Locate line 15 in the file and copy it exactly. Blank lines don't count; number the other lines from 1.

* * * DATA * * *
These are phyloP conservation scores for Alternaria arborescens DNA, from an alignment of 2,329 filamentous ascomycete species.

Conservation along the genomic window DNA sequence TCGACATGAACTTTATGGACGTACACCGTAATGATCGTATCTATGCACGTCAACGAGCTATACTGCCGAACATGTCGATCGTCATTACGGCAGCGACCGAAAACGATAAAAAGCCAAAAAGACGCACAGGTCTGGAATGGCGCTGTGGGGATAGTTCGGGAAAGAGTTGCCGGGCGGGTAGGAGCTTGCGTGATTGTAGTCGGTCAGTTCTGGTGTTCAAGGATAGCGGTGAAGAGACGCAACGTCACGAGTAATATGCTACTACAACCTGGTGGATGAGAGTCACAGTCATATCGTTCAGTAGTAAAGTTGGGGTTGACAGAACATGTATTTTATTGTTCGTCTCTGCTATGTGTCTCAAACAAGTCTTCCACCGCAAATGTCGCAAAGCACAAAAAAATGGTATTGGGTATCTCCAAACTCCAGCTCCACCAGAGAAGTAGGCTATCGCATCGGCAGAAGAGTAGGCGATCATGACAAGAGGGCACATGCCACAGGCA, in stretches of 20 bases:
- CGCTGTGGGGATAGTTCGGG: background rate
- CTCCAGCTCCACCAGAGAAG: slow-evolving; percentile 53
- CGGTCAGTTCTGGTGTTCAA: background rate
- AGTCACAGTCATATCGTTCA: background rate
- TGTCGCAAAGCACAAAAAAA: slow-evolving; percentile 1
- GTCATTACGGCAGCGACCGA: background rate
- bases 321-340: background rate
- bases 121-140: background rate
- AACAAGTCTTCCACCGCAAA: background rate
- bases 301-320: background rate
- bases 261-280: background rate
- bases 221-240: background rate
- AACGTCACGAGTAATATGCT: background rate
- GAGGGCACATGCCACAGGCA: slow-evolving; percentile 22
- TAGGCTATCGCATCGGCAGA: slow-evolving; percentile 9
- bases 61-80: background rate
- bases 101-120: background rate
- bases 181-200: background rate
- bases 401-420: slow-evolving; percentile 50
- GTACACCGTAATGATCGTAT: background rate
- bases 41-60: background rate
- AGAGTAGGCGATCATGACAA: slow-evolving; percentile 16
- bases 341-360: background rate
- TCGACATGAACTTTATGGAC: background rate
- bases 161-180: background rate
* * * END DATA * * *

- AACGTCACGAGTAATATGCT: background rate